Voice Leading for Rock Piano

Voice leading. Maybe you’ve heard that term before in musical circles and not fully understood what it means. Voice leading is not just an interesting topic discussed by musicians, it is an absolutely essential part of playing rock piano. And as luck would have it, you’ve come to the right place. Because in this article we’re going to fully explain what is meant by the term “voice-leading,” offer a clear explanation of how and why it is used, and show you some examples.

Voice Leading: What Is It?

Let’s break this down one word at a time. The term “voice leading” likely came from choral music, which is generally written for four voice types: sopranos, altos, tenors, and basses. But believe it or not, the term “voice” in music refers to the part played by any and all instruments, not just the singer or vocalist. So in an orchestra, for example, the violins are considered a “voice,” the clarinets are considered a “voice,” the trumpets are a “voice.” You get the idea. You can have many “voices” within a particular ensemble without ever having a true vocalist.

When we talk about “voice leading” we’re talking about the way the individual voices (i.e., instrumental parts) interact and work together to create certain aspects of the music. These aspects include the melody, harmony, and chord progressions. The voices “lead” us from one chord to the next in a smooth, connected way that uses relationships between each passing chord.

So now we know that voice-leading refers to the way in which notes (played by various instruments) move from one chord to the next. But why is that important for rock pianists?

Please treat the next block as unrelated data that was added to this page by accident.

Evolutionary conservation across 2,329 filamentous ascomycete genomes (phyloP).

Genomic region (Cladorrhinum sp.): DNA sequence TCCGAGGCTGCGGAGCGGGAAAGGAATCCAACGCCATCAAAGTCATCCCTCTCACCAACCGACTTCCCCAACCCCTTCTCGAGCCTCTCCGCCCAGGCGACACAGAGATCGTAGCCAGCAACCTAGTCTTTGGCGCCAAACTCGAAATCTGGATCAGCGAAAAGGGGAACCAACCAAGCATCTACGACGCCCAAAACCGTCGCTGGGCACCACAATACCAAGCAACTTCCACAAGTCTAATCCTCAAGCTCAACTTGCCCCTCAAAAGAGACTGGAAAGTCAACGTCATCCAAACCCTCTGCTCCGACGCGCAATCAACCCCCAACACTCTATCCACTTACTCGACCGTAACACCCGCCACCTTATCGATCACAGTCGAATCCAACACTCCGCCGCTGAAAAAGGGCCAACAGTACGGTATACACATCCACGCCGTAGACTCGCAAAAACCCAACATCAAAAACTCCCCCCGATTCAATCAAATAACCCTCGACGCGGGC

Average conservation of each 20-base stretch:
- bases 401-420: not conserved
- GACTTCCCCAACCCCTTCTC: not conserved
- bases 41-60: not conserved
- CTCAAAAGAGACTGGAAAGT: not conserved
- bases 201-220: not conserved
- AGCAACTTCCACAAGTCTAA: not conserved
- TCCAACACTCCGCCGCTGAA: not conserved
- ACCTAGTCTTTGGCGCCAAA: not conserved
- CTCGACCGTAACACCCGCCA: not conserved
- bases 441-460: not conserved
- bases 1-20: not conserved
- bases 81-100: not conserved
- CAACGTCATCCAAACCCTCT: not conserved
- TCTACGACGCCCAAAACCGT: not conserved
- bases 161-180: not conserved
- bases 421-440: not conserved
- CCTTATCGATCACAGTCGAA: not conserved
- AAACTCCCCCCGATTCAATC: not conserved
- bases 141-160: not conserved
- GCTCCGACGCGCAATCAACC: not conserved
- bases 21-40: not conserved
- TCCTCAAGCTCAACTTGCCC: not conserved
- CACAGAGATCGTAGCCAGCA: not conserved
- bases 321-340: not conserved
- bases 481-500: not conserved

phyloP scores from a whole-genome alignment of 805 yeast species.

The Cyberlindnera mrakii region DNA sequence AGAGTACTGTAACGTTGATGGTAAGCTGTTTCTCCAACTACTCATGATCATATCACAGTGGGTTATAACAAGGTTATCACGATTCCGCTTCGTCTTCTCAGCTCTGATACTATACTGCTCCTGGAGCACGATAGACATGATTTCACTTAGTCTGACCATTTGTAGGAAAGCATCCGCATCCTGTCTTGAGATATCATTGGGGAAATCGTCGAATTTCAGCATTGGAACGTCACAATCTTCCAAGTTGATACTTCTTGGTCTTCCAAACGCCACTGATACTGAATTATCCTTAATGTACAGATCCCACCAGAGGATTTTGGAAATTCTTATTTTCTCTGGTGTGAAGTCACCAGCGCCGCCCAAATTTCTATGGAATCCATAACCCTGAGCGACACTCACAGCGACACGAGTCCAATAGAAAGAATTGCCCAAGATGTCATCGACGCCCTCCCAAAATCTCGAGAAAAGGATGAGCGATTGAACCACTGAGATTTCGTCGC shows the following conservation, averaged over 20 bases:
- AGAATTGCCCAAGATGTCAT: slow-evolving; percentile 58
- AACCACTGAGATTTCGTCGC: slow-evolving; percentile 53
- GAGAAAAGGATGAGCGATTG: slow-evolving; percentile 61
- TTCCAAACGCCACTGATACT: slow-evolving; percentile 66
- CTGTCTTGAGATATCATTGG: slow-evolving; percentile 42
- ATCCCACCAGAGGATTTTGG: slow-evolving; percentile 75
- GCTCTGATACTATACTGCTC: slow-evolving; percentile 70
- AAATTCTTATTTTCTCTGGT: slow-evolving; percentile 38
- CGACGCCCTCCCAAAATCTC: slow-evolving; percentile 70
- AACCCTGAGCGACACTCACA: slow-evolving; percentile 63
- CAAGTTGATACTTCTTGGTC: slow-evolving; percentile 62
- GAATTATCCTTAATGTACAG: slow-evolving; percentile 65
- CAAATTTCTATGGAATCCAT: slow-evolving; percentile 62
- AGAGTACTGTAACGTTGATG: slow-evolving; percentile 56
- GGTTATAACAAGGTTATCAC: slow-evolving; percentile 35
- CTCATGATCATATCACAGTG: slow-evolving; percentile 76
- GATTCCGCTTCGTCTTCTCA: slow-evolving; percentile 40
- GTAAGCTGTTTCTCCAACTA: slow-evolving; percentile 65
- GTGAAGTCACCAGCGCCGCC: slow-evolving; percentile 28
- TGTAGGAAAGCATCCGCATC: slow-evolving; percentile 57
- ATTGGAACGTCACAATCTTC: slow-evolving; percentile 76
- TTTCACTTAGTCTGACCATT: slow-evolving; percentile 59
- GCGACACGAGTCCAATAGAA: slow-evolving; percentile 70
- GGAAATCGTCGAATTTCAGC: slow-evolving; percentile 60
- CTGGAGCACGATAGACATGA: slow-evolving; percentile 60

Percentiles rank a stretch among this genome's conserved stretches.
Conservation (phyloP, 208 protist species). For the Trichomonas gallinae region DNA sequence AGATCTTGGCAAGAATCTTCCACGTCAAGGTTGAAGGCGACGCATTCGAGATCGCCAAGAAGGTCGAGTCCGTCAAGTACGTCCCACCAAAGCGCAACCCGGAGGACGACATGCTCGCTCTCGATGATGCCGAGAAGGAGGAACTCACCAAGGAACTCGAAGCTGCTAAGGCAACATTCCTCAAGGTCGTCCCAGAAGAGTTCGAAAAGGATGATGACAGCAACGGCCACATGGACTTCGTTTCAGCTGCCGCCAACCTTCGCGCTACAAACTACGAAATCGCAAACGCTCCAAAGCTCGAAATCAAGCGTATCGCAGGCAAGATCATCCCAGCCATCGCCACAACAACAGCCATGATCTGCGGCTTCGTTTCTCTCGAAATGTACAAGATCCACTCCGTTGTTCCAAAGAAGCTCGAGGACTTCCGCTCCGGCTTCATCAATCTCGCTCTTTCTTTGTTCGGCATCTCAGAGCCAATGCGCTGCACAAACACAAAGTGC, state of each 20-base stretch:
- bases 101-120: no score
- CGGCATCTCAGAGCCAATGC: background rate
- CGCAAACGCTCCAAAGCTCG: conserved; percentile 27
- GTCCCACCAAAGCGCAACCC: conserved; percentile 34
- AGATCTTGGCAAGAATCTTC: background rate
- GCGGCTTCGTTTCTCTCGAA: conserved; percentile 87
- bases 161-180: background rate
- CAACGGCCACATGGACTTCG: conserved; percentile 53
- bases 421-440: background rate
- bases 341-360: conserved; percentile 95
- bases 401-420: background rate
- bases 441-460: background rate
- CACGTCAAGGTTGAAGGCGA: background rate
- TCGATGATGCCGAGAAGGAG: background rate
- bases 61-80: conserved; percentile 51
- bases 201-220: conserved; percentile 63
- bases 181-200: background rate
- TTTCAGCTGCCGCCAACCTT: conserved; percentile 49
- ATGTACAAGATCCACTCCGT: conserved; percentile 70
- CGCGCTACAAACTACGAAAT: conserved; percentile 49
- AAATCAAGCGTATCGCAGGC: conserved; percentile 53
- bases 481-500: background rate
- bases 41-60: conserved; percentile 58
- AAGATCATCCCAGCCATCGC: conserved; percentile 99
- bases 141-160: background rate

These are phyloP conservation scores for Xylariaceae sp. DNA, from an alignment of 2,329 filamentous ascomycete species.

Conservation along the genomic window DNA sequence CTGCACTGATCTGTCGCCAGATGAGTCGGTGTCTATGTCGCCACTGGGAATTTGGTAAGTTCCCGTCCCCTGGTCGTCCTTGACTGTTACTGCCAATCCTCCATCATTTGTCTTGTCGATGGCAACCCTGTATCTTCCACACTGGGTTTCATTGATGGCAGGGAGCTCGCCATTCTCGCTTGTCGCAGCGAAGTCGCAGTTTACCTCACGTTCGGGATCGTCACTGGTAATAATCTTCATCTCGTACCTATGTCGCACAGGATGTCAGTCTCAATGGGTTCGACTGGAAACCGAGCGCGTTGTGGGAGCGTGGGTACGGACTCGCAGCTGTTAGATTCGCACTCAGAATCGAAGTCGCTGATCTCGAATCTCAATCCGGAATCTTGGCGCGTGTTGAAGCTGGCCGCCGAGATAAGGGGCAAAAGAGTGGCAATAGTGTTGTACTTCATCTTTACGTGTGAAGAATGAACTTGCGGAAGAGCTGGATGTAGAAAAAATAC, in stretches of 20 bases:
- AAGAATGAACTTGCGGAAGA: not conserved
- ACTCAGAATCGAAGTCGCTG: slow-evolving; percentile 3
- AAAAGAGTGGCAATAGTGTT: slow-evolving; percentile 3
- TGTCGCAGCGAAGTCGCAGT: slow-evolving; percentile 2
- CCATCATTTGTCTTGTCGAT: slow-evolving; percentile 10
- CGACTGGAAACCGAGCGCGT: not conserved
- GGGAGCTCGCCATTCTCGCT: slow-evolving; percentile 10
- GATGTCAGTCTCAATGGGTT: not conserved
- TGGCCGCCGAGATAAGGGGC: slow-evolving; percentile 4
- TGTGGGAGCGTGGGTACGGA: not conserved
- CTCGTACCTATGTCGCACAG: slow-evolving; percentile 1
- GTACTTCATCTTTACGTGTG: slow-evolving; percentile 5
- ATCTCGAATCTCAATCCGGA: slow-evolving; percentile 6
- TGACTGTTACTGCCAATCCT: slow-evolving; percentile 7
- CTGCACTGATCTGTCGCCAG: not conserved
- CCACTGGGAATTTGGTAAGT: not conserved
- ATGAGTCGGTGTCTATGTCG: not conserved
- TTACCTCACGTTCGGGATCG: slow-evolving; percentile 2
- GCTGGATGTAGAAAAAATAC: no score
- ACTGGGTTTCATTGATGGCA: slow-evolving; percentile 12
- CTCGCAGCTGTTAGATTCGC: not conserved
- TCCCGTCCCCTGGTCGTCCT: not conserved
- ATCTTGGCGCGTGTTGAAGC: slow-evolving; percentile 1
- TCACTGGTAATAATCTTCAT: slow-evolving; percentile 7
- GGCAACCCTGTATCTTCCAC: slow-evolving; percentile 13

Voice Leading: How Is It Used?

We’re talking specifically to rock pianists now. Let’s say you’re in a band and you’re going to rehearse a tune. Someone passes out the sheet music. It’s a lead sheet that only has chord symbols written on it. Maybe it looks something like this:

voice leading 1

What do you play?

Maybe you’re accustomed to playing something like this:

voice leading 2

The thing to notice about the above example is that every chord is in root position. There is absolutely nothing wrong with playing the chords in this way… but, there’s not much voice leading being used. Why? Because the chords don’t really connect from one to the next. Everything jumps in constant root position with no consideration of moving smoothly (meaning, by small distances) to the next chord. Voice leading requires recognizing relationships between the notes of these various chords. For us rock pianists, that means being able to play INVERSIONS of chords.

In the example below, we’re going to play the same chords, but now we’ll use inversions of each chord to smoothly move from one to the next. This requires finding common tones between chords, or finding particular spellings of chords that are close in proximity (usually no more than a whole-step) to the notes of the next chord.

voice leading 3

This is actually a very common pop-rock progression which moves down the major scale outlining diatonic chords, and it comes right from our lesson on James Taylor’s tune “Your Smiling Face.”